Sonoma County Christian Rock Radio will end its music programming on June 1

After more than a decade of being on the air in Sonoma County, Christian Rock’s nonprofit radio station Broken FM will be going for good on June 1.

The station, which broadcasts music over FM airwaves at Santa Rosa 103.1, Calistoga 91.5, Ukiah 101.3 and Hopland at 88.7, was recently sold to KFAITH, which will begin broadcasting a comprehensive Christian radio format featuring local and national programming.

According to Broken FM founder Keith Leech, the decision to pull the plug on the radio station was a long time coming as his nonprofit, One Ministries, expanded into television with KQSL TV station, which broadcasts Christian programming in Sonoma County. and throughout the Gulf region.

“I didn’t want to break it up,” Leech said of the radio station. “But, this should have happened a long time ago, we’ve been in maintenance mode for several years.”

Broken FM’s volunteer staff included technicians and DJs Chris Conner, Tim Hopkins and Dustin Moore, who all helped the station take off in 2009, and who have continued to be involved with the station to varying degrees over the years.

“I loved every bit about Broken FM personally, had so much fun and was grateful to have the opportunity, and it was hard to leave that behind,” said Conner, who moved to Michigan in 2018. “It’s like losing a friend, I’m definitely sad that it won’t be on the air anymore.”

According to Conner, the station reached both local and global audiences through online broadcasts. In addition to around-the-clock music programming, Broken FM has interviewed some of the biggest Christian rock stars such as Switchfoot and KORN guitarist Brian “Head” Welch, often telecasting from live events.

“We had a massive community of people,” Conner said.

Educated at New Mexico State University, he spent two years as a consultant on FCC licensing acquisitions before moving to Sonoma County in 2000, working full time at Keysight Technologies in Santa Rosa.

Some free consulting work he did for a church in Bethel, Alaska, led to his application for three FCC permits at the Juneau market. “I applied for whatever I could get,” Leech said.

He eventually proposed trading Juneau permits for Rocklin-based K-LOVE’s Hopland station, the largest contemporary Christian music station in the country.

With that Hopland station, Leitch embarked on a personal mission to spread Christian values ​​to a young audience through rock music, promoting the signal to Sonoma County through a series of FM interpreters who rebroadcast the Hopland signal throughout the North Bay area.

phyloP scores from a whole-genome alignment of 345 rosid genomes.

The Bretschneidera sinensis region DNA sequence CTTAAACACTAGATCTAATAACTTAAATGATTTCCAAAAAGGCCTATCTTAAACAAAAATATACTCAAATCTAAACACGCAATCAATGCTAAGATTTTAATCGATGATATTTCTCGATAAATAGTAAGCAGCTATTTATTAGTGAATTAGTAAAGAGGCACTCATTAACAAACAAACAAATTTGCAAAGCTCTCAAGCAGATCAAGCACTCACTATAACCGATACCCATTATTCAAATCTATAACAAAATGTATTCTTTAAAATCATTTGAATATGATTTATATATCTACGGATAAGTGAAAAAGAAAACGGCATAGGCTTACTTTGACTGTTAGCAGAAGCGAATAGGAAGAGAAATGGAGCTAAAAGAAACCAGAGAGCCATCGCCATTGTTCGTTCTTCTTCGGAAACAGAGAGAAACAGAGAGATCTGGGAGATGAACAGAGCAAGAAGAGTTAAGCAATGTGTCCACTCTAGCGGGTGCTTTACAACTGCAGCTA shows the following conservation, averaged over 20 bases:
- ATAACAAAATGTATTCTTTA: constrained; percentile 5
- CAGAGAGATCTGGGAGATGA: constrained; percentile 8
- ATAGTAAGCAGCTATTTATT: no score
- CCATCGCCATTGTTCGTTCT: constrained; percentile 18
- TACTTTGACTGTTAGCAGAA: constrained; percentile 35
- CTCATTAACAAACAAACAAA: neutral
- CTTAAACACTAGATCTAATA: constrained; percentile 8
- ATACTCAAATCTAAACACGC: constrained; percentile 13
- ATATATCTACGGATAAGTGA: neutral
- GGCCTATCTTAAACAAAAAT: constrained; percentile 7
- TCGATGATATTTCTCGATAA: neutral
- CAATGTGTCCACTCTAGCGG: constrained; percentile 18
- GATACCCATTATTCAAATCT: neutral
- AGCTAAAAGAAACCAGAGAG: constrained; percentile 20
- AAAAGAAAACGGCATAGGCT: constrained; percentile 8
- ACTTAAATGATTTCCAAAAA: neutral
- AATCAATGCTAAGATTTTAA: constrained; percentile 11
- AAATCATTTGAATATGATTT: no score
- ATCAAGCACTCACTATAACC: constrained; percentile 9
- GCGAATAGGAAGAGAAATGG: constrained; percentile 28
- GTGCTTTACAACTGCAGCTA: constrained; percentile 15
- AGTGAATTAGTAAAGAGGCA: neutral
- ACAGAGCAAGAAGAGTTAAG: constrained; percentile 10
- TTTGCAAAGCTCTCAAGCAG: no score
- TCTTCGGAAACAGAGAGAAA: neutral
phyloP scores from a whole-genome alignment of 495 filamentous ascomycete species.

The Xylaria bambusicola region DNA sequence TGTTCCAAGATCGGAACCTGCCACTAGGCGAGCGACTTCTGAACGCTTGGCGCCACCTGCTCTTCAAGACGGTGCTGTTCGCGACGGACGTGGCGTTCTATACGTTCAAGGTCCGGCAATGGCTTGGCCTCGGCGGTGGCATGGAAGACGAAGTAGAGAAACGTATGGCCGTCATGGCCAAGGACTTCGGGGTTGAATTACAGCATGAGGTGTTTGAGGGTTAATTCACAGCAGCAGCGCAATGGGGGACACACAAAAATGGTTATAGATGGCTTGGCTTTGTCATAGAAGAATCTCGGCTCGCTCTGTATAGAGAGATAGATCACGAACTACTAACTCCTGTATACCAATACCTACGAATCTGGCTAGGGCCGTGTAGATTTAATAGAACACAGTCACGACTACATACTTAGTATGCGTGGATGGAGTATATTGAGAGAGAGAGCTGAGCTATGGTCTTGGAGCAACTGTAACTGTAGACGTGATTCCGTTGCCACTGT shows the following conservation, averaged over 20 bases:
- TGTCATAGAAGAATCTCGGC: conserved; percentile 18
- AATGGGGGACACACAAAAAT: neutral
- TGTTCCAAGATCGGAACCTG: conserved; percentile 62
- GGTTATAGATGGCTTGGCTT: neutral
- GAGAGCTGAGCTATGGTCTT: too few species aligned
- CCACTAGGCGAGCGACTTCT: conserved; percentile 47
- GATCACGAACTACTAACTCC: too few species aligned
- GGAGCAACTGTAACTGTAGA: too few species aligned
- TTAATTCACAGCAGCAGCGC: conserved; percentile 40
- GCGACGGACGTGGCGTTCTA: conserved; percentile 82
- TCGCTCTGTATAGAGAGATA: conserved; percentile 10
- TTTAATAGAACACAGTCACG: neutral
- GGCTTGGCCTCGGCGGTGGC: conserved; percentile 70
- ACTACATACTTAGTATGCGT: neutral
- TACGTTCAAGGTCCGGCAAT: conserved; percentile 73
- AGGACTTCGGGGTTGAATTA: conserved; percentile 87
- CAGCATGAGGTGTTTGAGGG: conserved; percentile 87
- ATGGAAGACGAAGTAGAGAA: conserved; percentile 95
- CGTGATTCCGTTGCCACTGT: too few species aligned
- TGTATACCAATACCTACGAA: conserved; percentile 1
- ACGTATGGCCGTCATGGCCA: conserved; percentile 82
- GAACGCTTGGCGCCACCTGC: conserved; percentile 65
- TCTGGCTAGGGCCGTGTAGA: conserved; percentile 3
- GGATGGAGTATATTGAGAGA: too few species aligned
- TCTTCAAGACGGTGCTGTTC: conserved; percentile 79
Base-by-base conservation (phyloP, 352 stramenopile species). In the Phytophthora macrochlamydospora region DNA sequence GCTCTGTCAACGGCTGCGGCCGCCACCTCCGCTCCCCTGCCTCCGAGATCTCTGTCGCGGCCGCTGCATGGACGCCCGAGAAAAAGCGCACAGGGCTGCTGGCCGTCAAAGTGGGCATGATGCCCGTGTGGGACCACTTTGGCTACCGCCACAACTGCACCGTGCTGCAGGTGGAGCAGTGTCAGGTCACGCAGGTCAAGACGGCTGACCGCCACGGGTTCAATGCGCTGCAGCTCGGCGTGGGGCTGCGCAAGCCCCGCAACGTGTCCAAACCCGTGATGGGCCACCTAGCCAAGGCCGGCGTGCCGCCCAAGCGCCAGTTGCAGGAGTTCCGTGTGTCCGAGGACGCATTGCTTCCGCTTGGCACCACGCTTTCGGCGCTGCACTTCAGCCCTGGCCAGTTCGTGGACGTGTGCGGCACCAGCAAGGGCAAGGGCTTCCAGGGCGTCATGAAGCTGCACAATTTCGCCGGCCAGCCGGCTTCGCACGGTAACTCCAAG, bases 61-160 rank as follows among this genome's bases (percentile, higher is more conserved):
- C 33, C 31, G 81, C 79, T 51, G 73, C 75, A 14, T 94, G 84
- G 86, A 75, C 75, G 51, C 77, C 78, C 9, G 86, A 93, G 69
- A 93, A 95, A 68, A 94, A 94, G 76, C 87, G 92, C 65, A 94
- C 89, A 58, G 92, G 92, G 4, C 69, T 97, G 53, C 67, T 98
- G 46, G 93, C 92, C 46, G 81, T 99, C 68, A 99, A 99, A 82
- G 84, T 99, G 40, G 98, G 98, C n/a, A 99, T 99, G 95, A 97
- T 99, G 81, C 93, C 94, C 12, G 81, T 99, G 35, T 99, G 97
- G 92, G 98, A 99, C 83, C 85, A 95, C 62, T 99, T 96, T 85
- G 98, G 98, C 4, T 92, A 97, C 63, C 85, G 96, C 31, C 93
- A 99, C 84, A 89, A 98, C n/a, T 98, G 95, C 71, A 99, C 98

Programming the music via a computer from his bedroom closet in Santa Rosa at first, Leach moved the station to the Luther Burbank Center for the Arts, then called Wells Fargo Center for the Arts, in Santa Rosa, where the station broadcast for two years in a room rented by Santa Rosa Christian School. . Since then, the radio station has been stationed in an office building on Professional Drive in Santa Rosa.

Nine years ago, Leach transitioned to television. He bought a full-power television station licensed to Fort Bragg in 2018, called KQSL, which currently broadcasts from Sutro Tower in San Francisco and Mount Sonoma and is available via cable in northern Sonoma County from Windsor to Cloverdale, Mendocino County, Lake County, San Francisco and all over Northern California from Redding to San Jose.

KQSL broadcasts local church services to Promise Center Church in Santa Rosa on Saturdays at 4 p.m., and Sundays at 12:30 a.m. and 5 a.m.

“TV has been rewarding to grow,” Leech said. “We are reaching a large audience across the Gulf region.”

Leach says that while Broken FM has struggled to obtain funding and donors during its more than ten-year run, KQSL generated nearly $1 million in revenue last year.

Leitch adds that the decline in rock radio is a national trend for both secular and non-secular rock. “Interest in rock, unlike classic rock, has declined,” Leech said.

He also says that young people are adopting other technologies, not listening to the radio anymore.

“With Broken FM, we’ve been trying to reach young people,” Leitch said. “Our service has now flipped, as we now reach an audience of over 55 years old through Christian TV.”

Broken FM’s departure leaves K-LOVE and Air1 as the last two Christian music radio stations to serve Sonoma County. K-Love broadcasts on 91.9 FM and Air1 on 106.3 FM.

One Ministries will remain on the radio broadcast. “We received a new building permit for FM on 91.1 for Glenhaven Station in Lake County this year,” said Leach. It is not yet clear what the station will broadcast.

For more information, visit kqsl.org.

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